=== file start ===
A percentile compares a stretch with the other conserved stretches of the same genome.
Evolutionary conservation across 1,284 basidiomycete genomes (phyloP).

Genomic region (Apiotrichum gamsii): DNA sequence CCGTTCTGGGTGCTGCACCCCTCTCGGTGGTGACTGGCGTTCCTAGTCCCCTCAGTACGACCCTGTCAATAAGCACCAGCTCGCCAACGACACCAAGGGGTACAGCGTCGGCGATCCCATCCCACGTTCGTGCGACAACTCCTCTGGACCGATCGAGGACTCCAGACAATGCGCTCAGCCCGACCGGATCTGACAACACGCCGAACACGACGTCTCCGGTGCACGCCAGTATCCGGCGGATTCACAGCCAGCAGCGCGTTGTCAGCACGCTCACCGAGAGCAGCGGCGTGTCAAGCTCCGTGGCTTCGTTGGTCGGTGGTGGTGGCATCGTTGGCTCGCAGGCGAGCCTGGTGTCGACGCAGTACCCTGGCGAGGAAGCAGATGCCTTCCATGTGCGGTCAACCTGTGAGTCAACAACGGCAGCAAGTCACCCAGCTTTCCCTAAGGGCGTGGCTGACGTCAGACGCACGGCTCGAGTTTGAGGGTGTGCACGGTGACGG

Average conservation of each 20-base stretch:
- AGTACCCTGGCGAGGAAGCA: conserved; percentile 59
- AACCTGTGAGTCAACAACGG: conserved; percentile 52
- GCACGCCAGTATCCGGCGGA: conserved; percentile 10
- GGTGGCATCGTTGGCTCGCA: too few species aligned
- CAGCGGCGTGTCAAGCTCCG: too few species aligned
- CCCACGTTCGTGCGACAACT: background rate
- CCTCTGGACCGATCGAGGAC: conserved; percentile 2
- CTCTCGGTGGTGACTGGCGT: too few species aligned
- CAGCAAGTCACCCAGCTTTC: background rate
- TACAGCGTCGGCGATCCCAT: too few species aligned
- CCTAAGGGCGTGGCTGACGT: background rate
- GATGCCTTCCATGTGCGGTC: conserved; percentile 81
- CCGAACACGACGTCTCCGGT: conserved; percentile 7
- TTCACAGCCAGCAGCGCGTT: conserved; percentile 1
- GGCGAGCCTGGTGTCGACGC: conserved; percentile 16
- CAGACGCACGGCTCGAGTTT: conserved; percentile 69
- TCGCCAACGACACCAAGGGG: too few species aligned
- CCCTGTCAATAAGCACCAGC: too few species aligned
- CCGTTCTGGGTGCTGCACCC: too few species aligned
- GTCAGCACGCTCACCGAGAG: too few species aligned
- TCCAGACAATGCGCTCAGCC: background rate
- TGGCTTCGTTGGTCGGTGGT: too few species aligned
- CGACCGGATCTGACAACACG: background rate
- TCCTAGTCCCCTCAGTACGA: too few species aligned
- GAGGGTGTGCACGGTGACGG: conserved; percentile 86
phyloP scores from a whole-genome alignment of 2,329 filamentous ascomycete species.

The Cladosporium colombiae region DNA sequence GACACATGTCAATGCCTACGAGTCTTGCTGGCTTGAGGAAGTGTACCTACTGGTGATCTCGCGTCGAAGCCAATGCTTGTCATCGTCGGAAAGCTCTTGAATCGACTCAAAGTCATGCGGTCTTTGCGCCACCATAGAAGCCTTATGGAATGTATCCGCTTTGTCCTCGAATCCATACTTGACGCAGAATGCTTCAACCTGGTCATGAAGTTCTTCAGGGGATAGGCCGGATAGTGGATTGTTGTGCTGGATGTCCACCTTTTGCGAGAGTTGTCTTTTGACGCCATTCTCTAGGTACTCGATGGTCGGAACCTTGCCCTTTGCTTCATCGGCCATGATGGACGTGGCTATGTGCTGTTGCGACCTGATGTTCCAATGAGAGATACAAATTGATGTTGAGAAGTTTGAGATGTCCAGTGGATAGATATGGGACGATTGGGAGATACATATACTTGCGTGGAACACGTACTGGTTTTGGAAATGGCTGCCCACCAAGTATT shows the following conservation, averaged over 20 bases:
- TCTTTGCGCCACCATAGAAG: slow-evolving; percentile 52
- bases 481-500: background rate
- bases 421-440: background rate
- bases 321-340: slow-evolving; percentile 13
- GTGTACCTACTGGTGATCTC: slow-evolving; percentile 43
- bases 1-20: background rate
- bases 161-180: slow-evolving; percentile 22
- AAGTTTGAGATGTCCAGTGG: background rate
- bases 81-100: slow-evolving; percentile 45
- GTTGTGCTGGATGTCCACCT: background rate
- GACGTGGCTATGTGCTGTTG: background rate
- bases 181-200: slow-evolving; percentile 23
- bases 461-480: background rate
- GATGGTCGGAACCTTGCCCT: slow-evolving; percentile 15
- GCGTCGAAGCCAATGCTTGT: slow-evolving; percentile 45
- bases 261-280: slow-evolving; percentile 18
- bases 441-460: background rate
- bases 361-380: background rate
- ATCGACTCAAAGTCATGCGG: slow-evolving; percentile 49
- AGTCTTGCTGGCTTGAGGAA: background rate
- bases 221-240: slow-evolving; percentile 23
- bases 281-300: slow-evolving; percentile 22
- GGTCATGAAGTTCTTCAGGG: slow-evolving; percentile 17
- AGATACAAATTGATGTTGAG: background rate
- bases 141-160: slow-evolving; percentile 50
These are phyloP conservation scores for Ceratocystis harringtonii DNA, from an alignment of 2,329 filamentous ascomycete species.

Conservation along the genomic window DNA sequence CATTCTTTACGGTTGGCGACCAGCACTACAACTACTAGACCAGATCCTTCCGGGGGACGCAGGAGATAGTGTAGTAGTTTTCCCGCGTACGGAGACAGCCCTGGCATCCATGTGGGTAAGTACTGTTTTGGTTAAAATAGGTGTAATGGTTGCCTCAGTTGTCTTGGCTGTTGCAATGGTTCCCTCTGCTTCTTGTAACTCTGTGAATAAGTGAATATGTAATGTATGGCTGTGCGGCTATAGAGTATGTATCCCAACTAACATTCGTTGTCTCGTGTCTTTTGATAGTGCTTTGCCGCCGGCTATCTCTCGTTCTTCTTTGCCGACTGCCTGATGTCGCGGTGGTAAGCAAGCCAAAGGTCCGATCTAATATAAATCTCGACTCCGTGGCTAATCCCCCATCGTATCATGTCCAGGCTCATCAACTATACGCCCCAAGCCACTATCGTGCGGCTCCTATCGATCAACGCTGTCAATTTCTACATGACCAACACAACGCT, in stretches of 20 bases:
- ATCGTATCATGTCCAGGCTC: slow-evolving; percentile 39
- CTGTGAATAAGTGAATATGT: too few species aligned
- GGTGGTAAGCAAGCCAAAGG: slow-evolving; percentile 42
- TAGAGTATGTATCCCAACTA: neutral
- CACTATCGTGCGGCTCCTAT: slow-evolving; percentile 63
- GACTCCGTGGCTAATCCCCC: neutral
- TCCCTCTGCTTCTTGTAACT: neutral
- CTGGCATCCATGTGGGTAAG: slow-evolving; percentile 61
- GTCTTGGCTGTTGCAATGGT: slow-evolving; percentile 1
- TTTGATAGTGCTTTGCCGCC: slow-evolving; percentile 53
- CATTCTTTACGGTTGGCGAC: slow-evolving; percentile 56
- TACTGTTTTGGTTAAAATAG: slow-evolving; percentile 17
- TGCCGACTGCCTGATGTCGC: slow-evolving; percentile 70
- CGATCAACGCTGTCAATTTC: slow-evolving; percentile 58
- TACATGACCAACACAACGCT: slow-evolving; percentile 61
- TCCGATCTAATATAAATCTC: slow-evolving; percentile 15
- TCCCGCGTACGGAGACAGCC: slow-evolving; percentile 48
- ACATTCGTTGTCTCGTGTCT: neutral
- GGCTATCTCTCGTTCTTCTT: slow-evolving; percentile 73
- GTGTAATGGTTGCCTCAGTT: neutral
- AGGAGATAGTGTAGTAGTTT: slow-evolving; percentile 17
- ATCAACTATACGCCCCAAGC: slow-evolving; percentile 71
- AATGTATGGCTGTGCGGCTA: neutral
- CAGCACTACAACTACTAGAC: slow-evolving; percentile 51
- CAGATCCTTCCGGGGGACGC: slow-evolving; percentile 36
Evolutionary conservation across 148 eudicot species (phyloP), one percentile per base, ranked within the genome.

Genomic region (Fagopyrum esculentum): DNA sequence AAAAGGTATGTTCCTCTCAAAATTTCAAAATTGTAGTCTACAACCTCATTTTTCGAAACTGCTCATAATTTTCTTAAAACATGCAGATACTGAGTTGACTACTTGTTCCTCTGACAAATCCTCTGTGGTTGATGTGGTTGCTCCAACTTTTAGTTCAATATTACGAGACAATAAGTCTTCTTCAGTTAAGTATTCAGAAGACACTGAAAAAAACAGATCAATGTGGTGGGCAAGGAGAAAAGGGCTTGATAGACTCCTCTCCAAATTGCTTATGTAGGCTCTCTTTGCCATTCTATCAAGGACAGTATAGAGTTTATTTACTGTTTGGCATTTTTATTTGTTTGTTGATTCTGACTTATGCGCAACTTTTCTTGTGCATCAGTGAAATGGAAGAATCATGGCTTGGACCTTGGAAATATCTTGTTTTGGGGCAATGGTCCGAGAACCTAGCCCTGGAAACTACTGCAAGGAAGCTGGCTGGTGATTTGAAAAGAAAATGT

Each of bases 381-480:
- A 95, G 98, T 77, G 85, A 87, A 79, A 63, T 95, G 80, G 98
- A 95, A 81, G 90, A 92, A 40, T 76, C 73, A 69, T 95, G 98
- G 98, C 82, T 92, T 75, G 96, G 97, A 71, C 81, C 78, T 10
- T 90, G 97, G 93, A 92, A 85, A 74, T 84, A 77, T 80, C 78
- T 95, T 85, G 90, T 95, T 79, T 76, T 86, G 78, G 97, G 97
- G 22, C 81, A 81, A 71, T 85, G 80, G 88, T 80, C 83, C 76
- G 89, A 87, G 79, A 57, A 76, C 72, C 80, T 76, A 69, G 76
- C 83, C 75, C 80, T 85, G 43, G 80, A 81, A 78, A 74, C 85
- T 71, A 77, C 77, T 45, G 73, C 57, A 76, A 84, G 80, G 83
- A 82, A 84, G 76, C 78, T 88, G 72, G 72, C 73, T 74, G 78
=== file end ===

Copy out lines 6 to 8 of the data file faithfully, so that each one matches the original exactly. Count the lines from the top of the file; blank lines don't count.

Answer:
- AACCTGTGAGTCAACAACGG: conserved; percentile 52
- GCACGCCAGTATCCGGCGGA: conserved; percentile 10
- GGTGGCATCGTTGGCTCGCA: too few species aligned